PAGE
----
Have you come to get me Lyra? I have been stuck in Celebration for the last sixteen years, and I am not asking for anything more than I left with. You can return me to the exact moment from which I departed; it was 2004 and the sky was a rare cerulean. I have no memory of the sun, but there was a warm breeze that wafted up my shorts. I left in the middle of a sneeze, right before I could take the first bite of our summer squash pizza. I got that pizza for us to share, but you didn’t show up. Please, you can drop me back there. I’ll finish the pizza myself.
I say it’s been sixteen years, but that is not entirely accurate. When I first arrived, I did not think to keep track of time. I was confused. The first thing I saw were bushes covered in roses, clearly in the climax of their bloom; their outer petals luxuriated in the sunlight, spreading outward like they were trying to even out their tan lines. The inner petals were tightly closed, almost clenching. I thought I was in some sort of sexual nightmare. I expected to wake up to my real life at any moment.
Not a day went by that I didn’t think of you. Your waif of a body. The angles of your nose. Every morning, I longed to open my eyes to the popcorn ceiling of my dorm room so I could brush my teeth and then walk you to class, but my curtains opened only to alien views of forests and mountains. I was scared at first, but over time I adjusted. People seemed to know who I was. I got to know them too. I always had food to eat and a few gerbils to play with. The only thing missing was you.
Just as I curled into a routine, I got a job. A boy came to my doorstep with the offer and paperwork, and the next day I showed up at my desk. I was an accountant. Never mind that it wasn’t glamorous. I was thrilled to finally have something to think about other than you. It turned out that I had the mind for this type of work: detail-oriented and perseverative. I checked on the accounts constantly, even when there was no need. After work, I explored the town. I grew my radius wider as I gained confidence in my setting. Celebration’s amenities were a mix of contemporary and old-fashioned, like the designer had been a time-traveler. Next to a gastropub was a cobbler, and at the far edge of town was a stall where an old woman sold hens, eggs, and wood ear mushrooms. Further out was a giant warehouse for paper-shredding.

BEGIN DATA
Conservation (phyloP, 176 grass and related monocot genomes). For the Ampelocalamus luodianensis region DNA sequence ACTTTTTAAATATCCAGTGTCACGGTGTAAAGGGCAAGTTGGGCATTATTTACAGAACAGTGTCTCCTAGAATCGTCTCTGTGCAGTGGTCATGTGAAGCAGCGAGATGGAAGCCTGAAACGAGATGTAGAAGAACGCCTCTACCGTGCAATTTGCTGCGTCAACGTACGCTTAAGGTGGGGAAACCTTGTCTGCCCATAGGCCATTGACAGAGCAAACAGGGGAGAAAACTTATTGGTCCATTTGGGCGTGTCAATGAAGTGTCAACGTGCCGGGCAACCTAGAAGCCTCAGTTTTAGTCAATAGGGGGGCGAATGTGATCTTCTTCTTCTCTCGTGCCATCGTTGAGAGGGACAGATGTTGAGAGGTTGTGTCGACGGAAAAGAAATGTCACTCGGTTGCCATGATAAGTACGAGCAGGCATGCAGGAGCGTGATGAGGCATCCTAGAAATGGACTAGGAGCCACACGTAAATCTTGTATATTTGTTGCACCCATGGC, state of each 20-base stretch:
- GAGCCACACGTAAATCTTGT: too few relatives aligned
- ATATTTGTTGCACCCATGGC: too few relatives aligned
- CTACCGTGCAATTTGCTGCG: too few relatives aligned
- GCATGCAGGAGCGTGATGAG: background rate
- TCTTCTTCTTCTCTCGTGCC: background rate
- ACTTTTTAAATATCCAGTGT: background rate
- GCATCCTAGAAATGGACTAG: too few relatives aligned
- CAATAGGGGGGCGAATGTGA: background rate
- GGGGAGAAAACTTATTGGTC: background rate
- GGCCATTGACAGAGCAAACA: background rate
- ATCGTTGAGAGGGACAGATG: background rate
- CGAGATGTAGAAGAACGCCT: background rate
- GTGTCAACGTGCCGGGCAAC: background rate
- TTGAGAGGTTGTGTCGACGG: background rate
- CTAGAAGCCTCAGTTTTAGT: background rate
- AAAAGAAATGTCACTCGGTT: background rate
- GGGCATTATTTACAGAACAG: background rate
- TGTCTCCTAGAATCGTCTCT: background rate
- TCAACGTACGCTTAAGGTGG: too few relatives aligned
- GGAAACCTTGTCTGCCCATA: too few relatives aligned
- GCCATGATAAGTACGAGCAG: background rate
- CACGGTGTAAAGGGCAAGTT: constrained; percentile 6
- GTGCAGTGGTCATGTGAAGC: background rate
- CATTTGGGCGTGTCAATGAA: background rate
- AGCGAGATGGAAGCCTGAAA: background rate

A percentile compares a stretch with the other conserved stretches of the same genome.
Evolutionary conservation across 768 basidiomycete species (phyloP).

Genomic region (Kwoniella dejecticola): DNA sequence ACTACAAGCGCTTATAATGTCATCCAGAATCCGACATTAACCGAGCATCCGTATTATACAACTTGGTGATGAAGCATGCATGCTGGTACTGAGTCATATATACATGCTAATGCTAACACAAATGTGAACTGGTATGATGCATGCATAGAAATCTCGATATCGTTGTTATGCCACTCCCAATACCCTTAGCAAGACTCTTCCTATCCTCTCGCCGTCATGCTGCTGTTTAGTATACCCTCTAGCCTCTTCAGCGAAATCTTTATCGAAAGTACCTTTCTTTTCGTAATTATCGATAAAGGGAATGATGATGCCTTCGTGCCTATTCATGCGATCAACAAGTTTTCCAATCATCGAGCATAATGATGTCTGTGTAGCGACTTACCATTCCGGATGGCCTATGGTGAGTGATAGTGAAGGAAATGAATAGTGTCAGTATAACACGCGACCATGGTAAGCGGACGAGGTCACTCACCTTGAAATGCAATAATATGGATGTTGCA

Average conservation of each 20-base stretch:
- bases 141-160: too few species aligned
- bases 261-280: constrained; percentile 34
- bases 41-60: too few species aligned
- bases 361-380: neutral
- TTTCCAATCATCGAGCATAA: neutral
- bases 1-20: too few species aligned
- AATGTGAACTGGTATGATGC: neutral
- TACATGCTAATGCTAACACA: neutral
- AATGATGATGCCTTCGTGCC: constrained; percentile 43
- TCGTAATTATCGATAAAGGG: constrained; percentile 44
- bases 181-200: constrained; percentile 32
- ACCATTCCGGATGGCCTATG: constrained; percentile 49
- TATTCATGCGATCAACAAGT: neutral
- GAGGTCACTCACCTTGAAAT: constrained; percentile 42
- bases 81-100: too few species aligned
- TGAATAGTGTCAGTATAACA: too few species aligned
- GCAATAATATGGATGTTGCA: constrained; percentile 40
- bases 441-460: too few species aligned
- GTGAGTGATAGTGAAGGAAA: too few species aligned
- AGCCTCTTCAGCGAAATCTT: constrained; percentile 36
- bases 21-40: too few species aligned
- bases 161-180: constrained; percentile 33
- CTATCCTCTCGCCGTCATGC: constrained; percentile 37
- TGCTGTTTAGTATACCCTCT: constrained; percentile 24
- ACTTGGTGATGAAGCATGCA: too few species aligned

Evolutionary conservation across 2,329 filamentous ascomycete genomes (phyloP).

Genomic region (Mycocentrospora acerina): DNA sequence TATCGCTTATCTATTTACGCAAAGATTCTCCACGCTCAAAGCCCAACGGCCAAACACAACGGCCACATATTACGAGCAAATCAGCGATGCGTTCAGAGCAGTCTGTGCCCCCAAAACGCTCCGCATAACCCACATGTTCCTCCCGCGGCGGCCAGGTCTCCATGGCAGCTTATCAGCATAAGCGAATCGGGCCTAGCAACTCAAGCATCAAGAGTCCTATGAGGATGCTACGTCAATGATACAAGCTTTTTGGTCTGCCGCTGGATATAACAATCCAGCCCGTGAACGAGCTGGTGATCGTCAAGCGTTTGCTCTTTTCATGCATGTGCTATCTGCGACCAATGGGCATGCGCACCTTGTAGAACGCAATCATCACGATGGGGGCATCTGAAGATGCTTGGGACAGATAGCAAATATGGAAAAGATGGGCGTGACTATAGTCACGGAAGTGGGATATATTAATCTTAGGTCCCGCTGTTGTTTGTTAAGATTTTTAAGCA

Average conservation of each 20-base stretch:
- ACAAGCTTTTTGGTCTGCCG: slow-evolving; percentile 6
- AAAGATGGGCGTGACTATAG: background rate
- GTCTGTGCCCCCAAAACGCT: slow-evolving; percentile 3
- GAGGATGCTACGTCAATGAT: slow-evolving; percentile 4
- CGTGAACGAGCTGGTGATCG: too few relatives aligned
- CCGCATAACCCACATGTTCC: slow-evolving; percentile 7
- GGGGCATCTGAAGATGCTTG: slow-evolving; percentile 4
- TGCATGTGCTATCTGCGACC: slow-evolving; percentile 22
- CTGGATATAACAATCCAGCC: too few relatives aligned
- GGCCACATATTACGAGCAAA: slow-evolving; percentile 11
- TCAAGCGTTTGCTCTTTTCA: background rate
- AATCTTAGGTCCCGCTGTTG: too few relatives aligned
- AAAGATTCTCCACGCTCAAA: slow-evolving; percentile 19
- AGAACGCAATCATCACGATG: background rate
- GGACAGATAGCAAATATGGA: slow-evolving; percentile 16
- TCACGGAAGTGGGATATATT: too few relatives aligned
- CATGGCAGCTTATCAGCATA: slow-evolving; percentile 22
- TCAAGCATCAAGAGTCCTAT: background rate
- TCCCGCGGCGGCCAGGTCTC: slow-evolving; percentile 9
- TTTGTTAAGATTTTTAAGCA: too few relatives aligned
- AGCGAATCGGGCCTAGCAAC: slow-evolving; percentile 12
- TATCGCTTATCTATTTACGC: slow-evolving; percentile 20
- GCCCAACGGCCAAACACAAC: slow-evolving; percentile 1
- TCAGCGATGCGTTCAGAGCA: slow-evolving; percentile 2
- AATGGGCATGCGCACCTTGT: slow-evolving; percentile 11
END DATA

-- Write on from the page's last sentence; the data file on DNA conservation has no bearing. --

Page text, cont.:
Celebration was whimsical, but the colors, their frequency, were off. The sky retained a residue as if the saran wrap it had come in had never been removed. Like it was still under warranty. The surrounding mountains were steep, and the only way up was over switchbacks on the far side. At the top, I found cascades of infinity pools, teeming with clear water from underground springs. The pools were carved out of the mountainside, each intricately connected to another so that if you climbed to the top of the mountain, you could reward yourself with a raft ride all the way back down. It was fantastical. Then I remembered. You had once told me in a reverie about a landscape you longed to blow into existence on the sun-facing pane of a cliff. I had laughed at the impossibility of it, yet here I was, rafting my way down your aquatic labyrinth.
After this revelation, I couldn’t unsee your influence on the environment. The wallpaper of my bathroom was the same pattern as your grandmother’s favorite scarf. The nearby farms bred little bunnies for no reason other than aesthetics, though we could collect their excrements for candle-making if we wanted. I tried it.The candles smelled like your wrists after laundry. There were constellations of solar panels and windmills like toothpicks across the countryside. The Earth seemed younger here.